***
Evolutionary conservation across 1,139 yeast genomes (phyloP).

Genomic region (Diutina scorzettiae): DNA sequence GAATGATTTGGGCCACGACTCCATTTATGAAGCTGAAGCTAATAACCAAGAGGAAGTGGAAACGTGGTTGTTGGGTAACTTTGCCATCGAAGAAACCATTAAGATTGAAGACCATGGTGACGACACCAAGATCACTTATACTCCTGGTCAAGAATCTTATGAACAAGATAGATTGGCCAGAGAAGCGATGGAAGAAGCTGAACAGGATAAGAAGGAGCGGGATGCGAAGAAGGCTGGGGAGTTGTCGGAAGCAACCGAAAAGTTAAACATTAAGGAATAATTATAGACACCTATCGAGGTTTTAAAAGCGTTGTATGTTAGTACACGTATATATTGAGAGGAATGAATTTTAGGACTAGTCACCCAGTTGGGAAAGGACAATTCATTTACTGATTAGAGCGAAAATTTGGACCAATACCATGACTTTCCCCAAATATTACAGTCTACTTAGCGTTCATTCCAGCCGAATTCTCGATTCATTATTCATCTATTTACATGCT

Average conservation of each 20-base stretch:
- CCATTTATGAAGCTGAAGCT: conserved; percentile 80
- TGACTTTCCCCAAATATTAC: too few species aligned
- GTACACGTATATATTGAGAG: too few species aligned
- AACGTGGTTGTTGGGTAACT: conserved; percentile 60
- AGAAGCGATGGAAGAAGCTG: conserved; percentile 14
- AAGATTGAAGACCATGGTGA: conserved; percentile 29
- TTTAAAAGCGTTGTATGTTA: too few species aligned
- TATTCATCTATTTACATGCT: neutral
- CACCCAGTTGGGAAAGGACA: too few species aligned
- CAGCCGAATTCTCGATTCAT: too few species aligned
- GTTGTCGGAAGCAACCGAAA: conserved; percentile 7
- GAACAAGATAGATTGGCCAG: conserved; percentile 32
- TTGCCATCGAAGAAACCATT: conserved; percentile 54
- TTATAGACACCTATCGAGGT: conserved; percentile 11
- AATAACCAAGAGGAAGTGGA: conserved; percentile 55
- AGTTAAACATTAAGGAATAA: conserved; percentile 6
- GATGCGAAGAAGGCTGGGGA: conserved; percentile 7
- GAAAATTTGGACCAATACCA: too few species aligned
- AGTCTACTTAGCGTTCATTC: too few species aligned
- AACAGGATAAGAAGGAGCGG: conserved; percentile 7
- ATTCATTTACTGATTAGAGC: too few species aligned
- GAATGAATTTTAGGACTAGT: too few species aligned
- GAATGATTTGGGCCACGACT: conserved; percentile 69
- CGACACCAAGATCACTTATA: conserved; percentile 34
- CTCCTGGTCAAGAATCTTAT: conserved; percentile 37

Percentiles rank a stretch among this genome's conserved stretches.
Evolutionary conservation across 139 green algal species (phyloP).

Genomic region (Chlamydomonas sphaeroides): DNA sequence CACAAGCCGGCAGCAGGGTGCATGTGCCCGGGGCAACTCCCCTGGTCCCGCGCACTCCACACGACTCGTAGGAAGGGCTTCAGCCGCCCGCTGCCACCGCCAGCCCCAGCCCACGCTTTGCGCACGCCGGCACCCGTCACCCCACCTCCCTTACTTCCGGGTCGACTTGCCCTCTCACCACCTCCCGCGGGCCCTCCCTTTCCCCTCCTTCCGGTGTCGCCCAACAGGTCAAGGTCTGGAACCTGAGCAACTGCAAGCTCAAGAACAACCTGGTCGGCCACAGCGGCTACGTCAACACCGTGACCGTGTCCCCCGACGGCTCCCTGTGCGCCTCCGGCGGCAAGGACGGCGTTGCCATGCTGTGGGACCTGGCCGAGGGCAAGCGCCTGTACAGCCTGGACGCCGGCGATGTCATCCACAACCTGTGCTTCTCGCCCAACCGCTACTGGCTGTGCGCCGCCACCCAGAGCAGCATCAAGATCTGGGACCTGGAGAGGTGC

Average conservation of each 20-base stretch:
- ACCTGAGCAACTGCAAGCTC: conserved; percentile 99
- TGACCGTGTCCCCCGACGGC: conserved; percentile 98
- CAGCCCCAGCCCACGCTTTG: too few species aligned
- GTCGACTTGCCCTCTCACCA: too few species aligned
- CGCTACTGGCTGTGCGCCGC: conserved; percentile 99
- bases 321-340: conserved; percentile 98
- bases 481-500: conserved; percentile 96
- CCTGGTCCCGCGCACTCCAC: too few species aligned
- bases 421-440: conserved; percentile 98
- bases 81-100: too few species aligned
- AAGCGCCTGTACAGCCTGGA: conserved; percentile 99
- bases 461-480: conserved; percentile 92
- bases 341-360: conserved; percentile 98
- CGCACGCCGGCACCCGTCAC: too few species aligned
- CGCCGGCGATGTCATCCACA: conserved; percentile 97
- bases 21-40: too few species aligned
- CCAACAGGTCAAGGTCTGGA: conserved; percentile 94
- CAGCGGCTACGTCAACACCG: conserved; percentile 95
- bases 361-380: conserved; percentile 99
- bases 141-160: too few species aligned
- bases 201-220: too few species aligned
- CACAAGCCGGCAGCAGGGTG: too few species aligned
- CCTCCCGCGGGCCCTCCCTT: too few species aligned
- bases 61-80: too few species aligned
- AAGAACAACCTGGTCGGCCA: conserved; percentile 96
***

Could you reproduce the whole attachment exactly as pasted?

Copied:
Evolutionary conservation across 1,139 yeast genomes (phyloP).

Genomic region (Diutina scorzettiae): DNA sequence GAATGATTTGGGCCACGACTCCATTTATGAAGCTGAAGCTAATAACCAAGAGGAAGTGGAAACGTGGTTGTTGGGTAACTTTGCCATCGAAGAAACCATTAAGATTGAAGACCATGGTGACGACACCAAGATCACTTATACTCCTGGTCAAGAATCTTATGAACAAGATAGATTGGCCAGAGAAGCGATGGAAGAAGCTGAACAGGATAAGAAGGAGCGGGATGCGAAGAAGGCTGGGGAGTTGTCGGAAGCAACCGAAAAGTTAAACATTAAGGAATAATTATAGACACCTATCGAGGTTTTAAAAGCGTTGTATGTTAGTACACGTATATATTGAGAGGAATGAATTTTAGGACTAGTCACCCAGTTGGGAAAGGACAATTCATTTACTGATTAGAGCGAAAATTTGGACCAATACCATGACTTTCCCCAAATATTACAGTCTACTTAGCGTTCATTCCAGCCGAATTCTCGATTCATTATTCATCTATTTACATGCT

Average conservation of each 20-base stretch:
- CCATTTATGAAGCTGAAGCT: conserved; percentile 80
- TGACTTTCCCCAAATATTAC: too few species aligned
- GTACACGTATATATTGAGAG: too few species aligned
- AACGTGGTTGTTGGGTAACT: conserved; percentile 60
- AGAAGCGATGGAAGAAGCTG: conserved; percentile 14
- AAGATTGAAGACCATGGTGA: conserved; percentile 29
- TTTAAAAGCGTTGTATGTTA: too few species aligned
- TATTCATCTATTTACATGCT: neutral
- CACCCAGTTGGGAAAGGACA: too few species aligned
- CAGCCGAATTCTCGATTCAT: too few species aligned
- GTTGTCGGAAGCAACCGAAA: conserved; percentile 7
- GAACAAGATAGATTGGCCAG: conserved; percentile 32
- TTGCCATCGAAGAAACCATT: conserved; percentile 54
- TTATAGACACCTATCGAGGT: conserved; percentile 11
- AATAACCAAGAGGAAGTGGA: conserved; percentile 55
- AGTTAAACATTAAGGAATAA: conserved; percentile 6
- GATGCGAAGAAGGCTGGGGA: conserved; percentile 7
- GAAAATTTGGACCAATACCA: too few species aligned
- AGTCTACTTAGCGTTCATTC: too few species aligned
- AACAGGATAAGAAGGAGCGG: conserved; percentile 7
- ATTCATTTACTGATTAGAGC: too few species aligned
- GAATGAATTTTAGGACTAGT: too few species aligned
- GAATGATTTGGGCCACGACT: conserved; percentile 69
- CGACACCAAGATCACTTATA: conserved; percentile 34
- CTCCTGGTCAAGAATCTTAT: conserved; percentile 37

Percentiles rank a stretch among this genome's conserved stretches.
Evolutionary conservation across 139 green algal species (phyloP).

Genomic region (Chlamydomonas sphaeroides): DNA sequence CACAAGCCGGCAGCAGGGTGCATGTGCCCGGGGCAACTCCCCTGGTCCCGCGCACTCCACACGACTCGTAGGAAGGGCTTCAGCCGCCCGCTGCCACCGCCAGCCCCAGCCCACGCTTTGCGCACGCCGGCACCCGTCACCCCACCTCCCTTACTTCCGGGTCGACTTGCCCTCTCACCACCTCCCGCGGGCCCTCCCTTTCCCCTCCTTCCGGTGTCGCCCAACAGGTCAAGGTCTGGAACCTGAGCAACTGCAAGCTCAAGAACAACCTGGTCGGCCACAGCGGCTACGTCAACACCGTGACCGTGTCCCCCGACGGCTCCCTGTGCGCCTCCGGCGGCAAGGACGGCGTTGCCATGCTGTGGGACCTGGCCGAGGGCAAGCGCCTGTACAGCCTGGACGCCGGCGATGTCATCCACAACCTGTGCTTCTCGCCCAACCGCTACTGGCTGTGCGCCGCCACCCAGAGCAGCATCAAGATCTGGGACCTGGAGAGGTGC

Average conservation of each 20-base stretch:
- ACCTGAGCAACTGCAAGCTC: conserved; percentile 99
- TGACCGTGTCCCCCGACGGC: conserved; percentile 98
- CAGCCCCAGCCCACGCTTTG: too few species aligned
- GTCGACTTGCCCTCTCACCA: too few species aligned
- CGCTACTGGCTGTGCGCCGC: conserved; percentile 99
- bases 321-340: conserved; percentile 98
- bases 481-500: conserved; percentile 96
- CCTGGTCCCGCGCACTCCAC: too few species aligned
- bases 421-440: conserved; percentile 98
- bases 81-100: too few species aligned
- AAGCGCCTGTACAGCCTGGA: conserved; percentile 99
- bases 461-480: conserved; percentile 92
- bases 341-360: conserved; percentile 98
- CGCACGCCGGCACCCGTCAC: too few species aligned
- CGCCGGCGATGTCATCCACA: conserved; percentile 97
- bases 21-40: too few species aligned
- CCAACAGGTCAAGGTCTGGA: conserved; percentile 94
- CAGCGGCTACGTCAACACCG: conserved; percentile 95
- bases 361-380: conserved; percentile 99
- bases 141-160: too few species aligned
- bases 201-220: too few species aligned
- CACAAGCCGGCAGCAGGGTG: too few species aligned
- CCTCCCGCGGGCCCTCCCTT: too few species aligned
- bases 61-80: too few species aligned
- AAGAACAACCTGGTCGGCCA: conserved; percentile 96